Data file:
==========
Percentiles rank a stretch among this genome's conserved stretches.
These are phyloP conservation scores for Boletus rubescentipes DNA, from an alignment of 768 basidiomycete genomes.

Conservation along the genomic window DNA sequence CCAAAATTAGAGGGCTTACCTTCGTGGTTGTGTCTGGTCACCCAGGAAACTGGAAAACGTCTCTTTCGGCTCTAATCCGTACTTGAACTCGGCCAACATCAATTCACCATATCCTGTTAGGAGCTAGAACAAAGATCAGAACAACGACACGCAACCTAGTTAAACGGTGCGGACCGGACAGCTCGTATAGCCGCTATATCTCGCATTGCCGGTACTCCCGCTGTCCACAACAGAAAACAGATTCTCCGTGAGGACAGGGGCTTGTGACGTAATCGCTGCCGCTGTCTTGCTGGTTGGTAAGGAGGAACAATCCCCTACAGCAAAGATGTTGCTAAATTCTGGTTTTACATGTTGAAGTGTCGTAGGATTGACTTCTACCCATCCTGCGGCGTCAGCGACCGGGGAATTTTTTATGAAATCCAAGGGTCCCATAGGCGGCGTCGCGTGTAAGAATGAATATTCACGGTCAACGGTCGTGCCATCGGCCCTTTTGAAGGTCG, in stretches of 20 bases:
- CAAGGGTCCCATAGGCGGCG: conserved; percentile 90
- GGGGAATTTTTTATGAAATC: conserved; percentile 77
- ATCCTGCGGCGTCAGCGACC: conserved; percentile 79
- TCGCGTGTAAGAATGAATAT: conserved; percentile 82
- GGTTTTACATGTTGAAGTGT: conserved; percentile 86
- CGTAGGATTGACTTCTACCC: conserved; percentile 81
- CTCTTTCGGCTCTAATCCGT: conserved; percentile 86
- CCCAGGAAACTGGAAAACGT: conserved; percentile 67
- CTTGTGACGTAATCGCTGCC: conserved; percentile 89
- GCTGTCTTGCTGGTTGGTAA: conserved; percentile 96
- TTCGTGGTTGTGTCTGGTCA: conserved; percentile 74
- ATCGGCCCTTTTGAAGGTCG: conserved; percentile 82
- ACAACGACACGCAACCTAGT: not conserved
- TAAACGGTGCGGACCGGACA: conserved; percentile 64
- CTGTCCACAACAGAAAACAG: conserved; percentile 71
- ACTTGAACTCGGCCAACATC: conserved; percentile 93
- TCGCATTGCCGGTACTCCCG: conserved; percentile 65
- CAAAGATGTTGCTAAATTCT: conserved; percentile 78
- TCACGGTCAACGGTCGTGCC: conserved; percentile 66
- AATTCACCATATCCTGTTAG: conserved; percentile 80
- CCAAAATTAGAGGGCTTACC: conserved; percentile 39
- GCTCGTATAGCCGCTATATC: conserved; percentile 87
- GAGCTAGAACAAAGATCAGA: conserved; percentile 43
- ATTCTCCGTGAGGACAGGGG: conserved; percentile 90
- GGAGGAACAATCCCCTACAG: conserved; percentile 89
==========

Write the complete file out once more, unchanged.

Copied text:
Percentiles rank a stretch among this genome's conserved stretches.
These are phyloP conservation scores for Boletus rubescentipes DNA, from an alignment of 768 basidiomycete genomes.

Conservation along the genomic window DNA sequence CCAAAATTAGAGGGCTTACCTTCGTGGTTGTGTCTGGTCACCCAGGAAACTGGAAAACGTCTCTTTCGGCTCTAATCCGTACTTGAACTCGGCCAACATCAATTCACCATATCCTGTTAGGAGCTAGAACAAAGATCAGAACAACGACACGCAACCTAGTTAAACGGTGCGGACCGGACAGCTCGTATAGCCGCTATATCTCGCATTGCCGGTACTCCCGCTGTCCACAACAGAAAACAGATTCTCCGTGAGGACAGGGGCTTGTGACGTAATCGCTGCCGCTGTCTTGCTGGTTGGTAAGGAGGAACAATCCCCTACAGCAAAGATGTTGCTAAATTCTGGTTTTACATGTTGAAGTGTCGTAGGATTGACTTCTACCCATCCTGCGGCGTCAGCGACCGGGGAATTTTTTATGAAATCCAAGGGTCCCATAGGCGGCGTCGCGTGTAAGAATGAATATTCACGGTCAACGGTCGTGCCATCGGCCCTTTTGAAGGTCG, in stretches of 20 bases:
- CAAGGGTCCCATAGGCGGCG: conserved; percentile 90
- GGGGAATTTTTTATGAAATC: conserved; percentile 77
- ATCCTGCGGCGTCAGCGACC: conserved; percentile 79
- TCGCGTGTAAGAATGAATAT: conserved; percentile 82
- GGTTTTACATGTTGAAGTGT: conserved; percentile 86
- CGTAGGATTGACTTCTACCC: conserved; percentile 81
- CTCTTTCGGCTCTAATCCGT: conserved; percentile 86
- CCCAGGAAACTGGAAAACGT: conserved; percentile 67
- CTTGTGACGTAATCGCTGCC: conserved; percentile 89
- GCTGTCTTGCTGGTTGGTAA: conserved; percentile 96
- TTCGTGGTTGTGTCTGGTCA: conserved; percentile 74
- ATCGGCCCTTTTGAAGGTCG: conserved; percentile 82
- ACAACGACACGCAACCTAGT: not conserved
- TAAACGGTGCGGACCGGACA: conserved; percentile 64
- CTGTCCACAACAGAAAACAG: conserved; percentile 71
- ACTTGAACTCGGCCAACATC: conserved; percentile 93
- TCGCATTGCCGGTACTCCCG: conserved; percentile 65
- CAAAGATGTTGCTAAATTCT: conserved; percentile 78
- TCACGGTCAACGGTCGTGCC: conserved; percentile 66
- AATTCACCATATCCTGTTAG: conserved; percentile 80
- CCAAAATTAGAGGGCTTACC: conserved; percentile 39
- GCTCGTATAGCCGCTATATC: conserved; percentile 87
- GAGCTAGAACAAAGATCAGA: conserved; percentile 43
- ATTCTCCGTGAGGACAGGGG: conserved; percentile 90
- GGAGGAACAATCCCCTACAG: conserved; percentile 89